European Communication Research
and Education Association
October 29, 2019
Deadline: March 15, 2019
Official website of the workshop: https://www.ecreadmm.com/iic-workshop
This year the YECREA section of International and Intercultural Communication (IIC) welcomes Dr. Kate Wright, in the context of the Digital Fortress Europe Conference, to host a workshop for doctoral researchers, working in the fields of international journalism, humanitarian communication and news production processes in and about the African continent.
The aim of the workshop is for young scholars to find their own voice and mark their urgent contributions to the fields of International and Intercultural Communication. Considering the young and interdisciplinary nature of these fields and the changing landscape of media and communication technologies, it is crucial for young researchers to situate themselves in relation to existing literature and research, as well as to explore new ways of thinking about our respective research topics. This year’s YECREA activity does not only give young scholars an opportunity to get feedback from an internationally acclaimed scholar and peers, but it also aims to provide them with a set of tools which will help to think thoroughly about their own unique contribution to the field.
Dr. Kate Wright is a Chancellor’s Fellow at the University of Edinburgh in the Cultural and Creative Industries. She is a former award-winning journalist, who worked at the Africa-desk for the BBC. In 2018, she published her book ‘Who’s reporting Africa now? Non-governmental organizations, journalists and multimedia’ for Peter Lang.
The workshop will take place on 29 October 2019 in Brussels, Belgium at the Free University of Brussels (Vrije Universiteit Brussel, VUB). This workshop precedes and will take place in the context of the two-day conference “Digital Fortress Europe: Exploring Boundaries between Media, Migration and Technology” (on 30 and 31 October 2019 in Brussels). Although it is recommendable to participate in both, you can also only submit for the conference or for the workshop as well. The workshop is open for ten participants. Further, the workshop does not involve any fee, and coffee and tea will be provided both during the morning and afternoon sessions.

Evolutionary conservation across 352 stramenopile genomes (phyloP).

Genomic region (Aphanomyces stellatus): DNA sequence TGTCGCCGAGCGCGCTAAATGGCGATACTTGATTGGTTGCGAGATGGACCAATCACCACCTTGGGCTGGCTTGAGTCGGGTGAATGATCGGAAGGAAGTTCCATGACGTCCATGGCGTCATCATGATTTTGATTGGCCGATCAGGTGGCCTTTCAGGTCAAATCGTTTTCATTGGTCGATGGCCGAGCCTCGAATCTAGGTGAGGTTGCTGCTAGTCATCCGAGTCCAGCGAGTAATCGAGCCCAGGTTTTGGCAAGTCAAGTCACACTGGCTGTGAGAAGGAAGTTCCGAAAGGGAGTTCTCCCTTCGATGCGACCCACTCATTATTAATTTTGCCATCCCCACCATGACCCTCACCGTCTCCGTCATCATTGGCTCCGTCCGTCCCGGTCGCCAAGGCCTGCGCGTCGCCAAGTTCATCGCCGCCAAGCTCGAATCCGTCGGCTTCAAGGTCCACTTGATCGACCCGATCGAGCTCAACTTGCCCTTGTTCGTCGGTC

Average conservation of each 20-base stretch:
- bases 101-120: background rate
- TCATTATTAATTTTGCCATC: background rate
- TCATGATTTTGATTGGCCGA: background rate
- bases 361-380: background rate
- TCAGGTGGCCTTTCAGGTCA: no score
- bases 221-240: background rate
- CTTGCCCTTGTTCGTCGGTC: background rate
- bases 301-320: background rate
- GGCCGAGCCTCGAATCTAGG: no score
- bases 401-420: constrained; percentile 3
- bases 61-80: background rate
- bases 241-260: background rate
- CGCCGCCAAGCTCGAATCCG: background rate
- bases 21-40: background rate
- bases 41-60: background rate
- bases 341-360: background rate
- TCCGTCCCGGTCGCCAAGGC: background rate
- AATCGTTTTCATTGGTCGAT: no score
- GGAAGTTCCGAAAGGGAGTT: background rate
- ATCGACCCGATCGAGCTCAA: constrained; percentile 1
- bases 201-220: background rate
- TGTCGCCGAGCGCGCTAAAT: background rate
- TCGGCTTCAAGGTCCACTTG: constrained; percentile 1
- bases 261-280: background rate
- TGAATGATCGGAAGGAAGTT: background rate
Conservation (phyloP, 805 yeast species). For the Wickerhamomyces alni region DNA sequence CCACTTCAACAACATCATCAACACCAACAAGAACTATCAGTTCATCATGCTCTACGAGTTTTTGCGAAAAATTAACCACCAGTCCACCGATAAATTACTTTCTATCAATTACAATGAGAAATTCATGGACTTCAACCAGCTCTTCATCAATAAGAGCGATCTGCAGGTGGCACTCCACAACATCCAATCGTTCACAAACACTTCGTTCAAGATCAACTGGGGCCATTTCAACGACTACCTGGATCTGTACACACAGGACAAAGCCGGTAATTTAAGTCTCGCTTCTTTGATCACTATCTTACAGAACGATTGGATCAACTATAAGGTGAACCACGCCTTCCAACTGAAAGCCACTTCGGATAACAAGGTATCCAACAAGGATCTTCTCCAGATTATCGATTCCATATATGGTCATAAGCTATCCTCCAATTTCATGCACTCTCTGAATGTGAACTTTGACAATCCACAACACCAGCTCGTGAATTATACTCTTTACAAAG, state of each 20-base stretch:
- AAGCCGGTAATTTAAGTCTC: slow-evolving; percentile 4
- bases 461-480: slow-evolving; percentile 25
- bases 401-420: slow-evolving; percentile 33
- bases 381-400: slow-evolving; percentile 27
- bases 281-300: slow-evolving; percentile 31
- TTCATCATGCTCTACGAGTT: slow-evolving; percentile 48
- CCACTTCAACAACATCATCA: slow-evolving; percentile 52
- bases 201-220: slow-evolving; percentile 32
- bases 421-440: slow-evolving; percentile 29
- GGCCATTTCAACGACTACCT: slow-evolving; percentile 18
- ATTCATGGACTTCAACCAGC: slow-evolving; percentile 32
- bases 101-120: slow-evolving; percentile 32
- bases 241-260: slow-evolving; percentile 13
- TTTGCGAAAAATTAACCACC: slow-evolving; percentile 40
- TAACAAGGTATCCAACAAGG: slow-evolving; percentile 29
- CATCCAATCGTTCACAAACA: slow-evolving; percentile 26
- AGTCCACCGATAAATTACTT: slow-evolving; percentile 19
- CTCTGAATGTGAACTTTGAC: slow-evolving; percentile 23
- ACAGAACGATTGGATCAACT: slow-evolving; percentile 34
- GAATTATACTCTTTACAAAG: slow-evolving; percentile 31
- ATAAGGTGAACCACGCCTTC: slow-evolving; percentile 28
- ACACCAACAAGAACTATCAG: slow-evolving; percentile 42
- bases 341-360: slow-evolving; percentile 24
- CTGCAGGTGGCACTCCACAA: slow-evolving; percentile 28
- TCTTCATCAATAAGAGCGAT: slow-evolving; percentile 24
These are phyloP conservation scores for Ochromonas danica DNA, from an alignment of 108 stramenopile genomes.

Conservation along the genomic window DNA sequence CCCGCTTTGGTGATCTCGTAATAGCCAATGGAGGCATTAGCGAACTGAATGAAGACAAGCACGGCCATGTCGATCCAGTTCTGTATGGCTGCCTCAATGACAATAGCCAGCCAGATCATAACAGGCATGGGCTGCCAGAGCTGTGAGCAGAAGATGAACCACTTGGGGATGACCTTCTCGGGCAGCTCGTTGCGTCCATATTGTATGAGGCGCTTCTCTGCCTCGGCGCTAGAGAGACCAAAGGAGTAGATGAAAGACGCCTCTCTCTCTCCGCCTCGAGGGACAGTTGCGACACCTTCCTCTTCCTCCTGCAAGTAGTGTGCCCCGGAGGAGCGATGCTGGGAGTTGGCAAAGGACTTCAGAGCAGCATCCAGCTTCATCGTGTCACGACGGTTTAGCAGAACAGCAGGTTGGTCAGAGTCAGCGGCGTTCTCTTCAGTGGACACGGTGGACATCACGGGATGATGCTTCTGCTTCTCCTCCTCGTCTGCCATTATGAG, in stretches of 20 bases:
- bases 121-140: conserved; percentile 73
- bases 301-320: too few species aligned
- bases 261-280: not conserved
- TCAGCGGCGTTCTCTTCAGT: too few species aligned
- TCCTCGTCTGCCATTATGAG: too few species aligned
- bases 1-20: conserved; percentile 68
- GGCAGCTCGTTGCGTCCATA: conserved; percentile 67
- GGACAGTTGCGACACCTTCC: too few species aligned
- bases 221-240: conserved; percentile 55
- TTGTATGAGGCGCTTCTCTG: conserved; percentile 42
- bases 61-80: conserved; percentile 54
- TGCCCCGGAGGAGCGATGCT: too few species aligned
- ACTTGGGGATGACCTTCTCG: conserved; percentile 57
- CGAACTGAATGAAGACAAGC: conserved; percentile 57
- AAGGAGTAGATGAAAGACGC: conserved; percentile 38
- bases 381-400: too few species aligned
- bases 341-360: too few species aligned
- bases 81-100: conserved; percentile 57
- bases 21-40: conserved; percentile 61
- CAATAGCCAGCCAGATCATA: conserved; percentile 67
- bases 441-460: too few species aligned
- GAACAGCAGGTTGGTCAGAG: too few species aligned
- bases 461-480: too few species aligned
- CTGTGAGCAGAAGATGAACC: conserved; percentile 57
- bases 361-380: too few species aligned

General schedule for the day:
1. Morning session:
An introduction by Dr. Kate Wright on the biggest challenges in the field.
Five participants will have the opportunity to present their research project and get feedback from Dr. Kate Wright. Considering the theme of the workshop, the presentations are expected to focus on the main findings and the theoretical and methodological claims in relation to these. Overall, the session aims to help the researchers to identify their strengths and weaknesses, situate themselves better within the field and be more precise about the main outcome and contribution of their research.
2. Afternoon session:
Five participants will have the opportunity to present their research project and receive feedback from Dr. Kate Wright, followed by a general brainstorm/discussion moment on the most effective ways to address limitations of our research, to present our findings/analysis and to think together about how we can ensure that our research projects are relevant and distinctive.
The PhD workshop is organized by the European Communication Research & Education Association’s (ECREA) International & Intercultural Communication (IIC) section in collaboration with ECREA’s Diaspora, Migration & the Media (DMM) section.
The application process
It is required that the applicants submit a paper about their research project or about a specific study that is part of it (1000-2000 words), situated in the fields of International and/or Intercultural Communication, to Elke.Mahieu@UGent.be and David.Ongenaert@UGent.be before 15 March 2019.